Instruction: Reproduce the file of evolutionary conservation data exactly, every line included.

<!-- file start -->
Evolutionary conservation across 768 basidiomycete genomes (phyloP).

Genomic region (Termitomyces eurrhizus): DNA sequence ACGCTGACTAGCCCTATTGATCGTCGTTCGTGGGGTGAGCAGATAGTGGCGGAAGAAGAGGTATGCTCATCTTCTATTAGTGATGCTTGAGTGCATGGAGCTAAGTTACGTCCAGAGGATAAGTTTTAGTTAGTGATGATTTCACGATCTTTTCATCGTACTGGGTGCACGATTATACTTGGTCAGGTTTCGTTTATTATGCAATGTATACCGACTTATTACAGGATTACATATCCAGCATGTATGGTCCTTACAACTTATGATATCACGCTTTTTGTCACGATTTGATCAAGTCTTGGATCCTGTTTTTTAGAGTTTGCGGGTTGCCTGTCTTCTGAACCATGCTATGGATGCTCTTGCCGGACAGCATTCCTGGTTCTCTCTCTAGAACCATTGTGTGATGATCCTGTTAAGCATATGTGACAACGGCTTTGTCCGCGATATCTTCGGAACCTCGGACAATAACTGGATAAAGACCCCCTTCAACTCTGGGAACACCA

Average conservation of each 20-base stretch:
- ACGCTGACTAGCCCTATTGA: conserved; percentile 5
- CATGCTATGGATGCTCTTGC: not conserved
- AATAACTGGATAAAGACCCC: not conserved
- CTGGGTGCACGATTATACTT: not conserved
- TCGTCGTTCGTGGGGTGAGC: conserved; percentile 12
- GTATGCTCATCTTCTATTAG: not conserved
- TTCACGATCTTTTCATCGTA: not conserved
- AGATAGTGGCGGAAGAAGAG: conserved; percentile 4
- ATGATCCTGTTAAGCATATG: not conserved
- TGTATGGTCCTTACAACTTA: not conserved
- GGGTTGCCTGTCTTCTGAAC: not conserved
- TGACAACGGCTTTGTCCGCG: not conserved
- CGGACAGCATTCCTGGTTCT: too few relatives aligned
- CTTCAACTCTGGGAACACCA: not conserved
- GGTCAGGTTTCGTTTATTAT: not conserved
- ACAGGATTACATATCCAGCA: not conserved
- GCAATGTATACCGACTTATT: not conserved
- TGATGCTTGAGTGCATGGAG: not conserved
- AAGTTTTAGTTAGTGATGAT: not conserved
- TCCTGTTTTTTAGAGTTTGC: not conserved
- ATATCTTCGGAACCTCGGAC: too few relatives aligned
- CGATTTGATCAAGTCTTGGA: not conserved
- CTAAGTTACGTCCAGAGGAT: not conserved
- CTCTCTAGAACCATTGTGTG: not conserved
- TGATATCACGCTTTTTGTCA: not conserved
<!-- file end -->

Evolutionary conservation across 768 basidiomycete genomes (phyloP).

Genomic region (Termitomyces eurrhizus): DNA sequence ACGCTGACTAGCCCTATTGATCGTCGTTCGTGGGGTGAGCAGATAGTGGCGGAAGAAGAGGTATGCTCATCTTCTATTAGTGATGCTTGAGTGCATGGAGCTAAGTTACGTCCAGAGGATAAGTTTTAGTTAGTGATGATTTCACGATCTTTTCATCGTACTGGGTGCACGATTATACTTGGTCAGGTTTCGTTTATTATGCAATGTATACCGACTTATTACAGGATTACATATCCAGCATGTATGGTCCTTACAACTTATGATATCACGCTTTTTGTCACGATTTGATCAAGTCTTGGATCCTGTTTTTTAGAGTTTGCGGGTTGCCTGTCTTCTGAACCATGCTATGGATGCTCTTGCCGGACAGCATTCCTGGTTCTCTCTCTAGAACCATTGTGTGATGATCCTGTTAAGCATATGTGACAACGGCTTTGTCCGCGATATCTTCGGAACCTCGGACAATAACTGGATAAAGACCCCCTTCAACTCTGGGAACACCA

Average conservation of each 20-base stretch:
- ACGCTGACTAGCCCTATTGA: conserved; percentile 5
- CATGCTATGGATGCTCTTGC: not conserved
- AATAACTGGATAAAGACCCC: not conserved
- CTGGGTGCACGATTATACTT: not conserved
- TCGTCGTTCGTGGGGTGAGC: conserved; percentile 12
- GTATGCTCATCTTCTATTAG: not conserved
- TTCACGATCTTTTCATCGTA: not conserved
- AGATAGTGGCGGAAGAAGAG: conserved; percentile 4
- ATGATCCTGTTAAGCATATG: not conserved
- TGTATGGTCCTTACAACTTA: not conserved
- GGGTTGCCTGTCTTCTGAAC: not conserved
- TGACAACGGCTTTGTCCGCG: not conserved
- CGGACAGCATTCCTGGTTCT: too few relatives aligned
- CTTCAACTCTGGGAACACCA: not conserved
- GGTCAGGTTTCGTTTATTAT: not conserved
- ACAGGATTACATATCCAGCA: not conserved
- GCAATGTATACCGACTTATT: not conserved
- TGATGCTTGAGTGCATGGAG: not conserved
- AAGTTTTAGTTAGTGATGAT: not conserved
- TCCTGTTTTTTAGAGTTTGC: not conserved
- ATATCTTCGGAACCTCGGAC: too few relatives aligned
- CGATTTGATCAAGTCTTGGA: not conserved
- CTAAGTTACGTCCAGAGGAT: not conserved
- CTCTCTAGAACCATTGTGTG: not conserved
- TGATATCACGCTTTTTGTCA: not conserved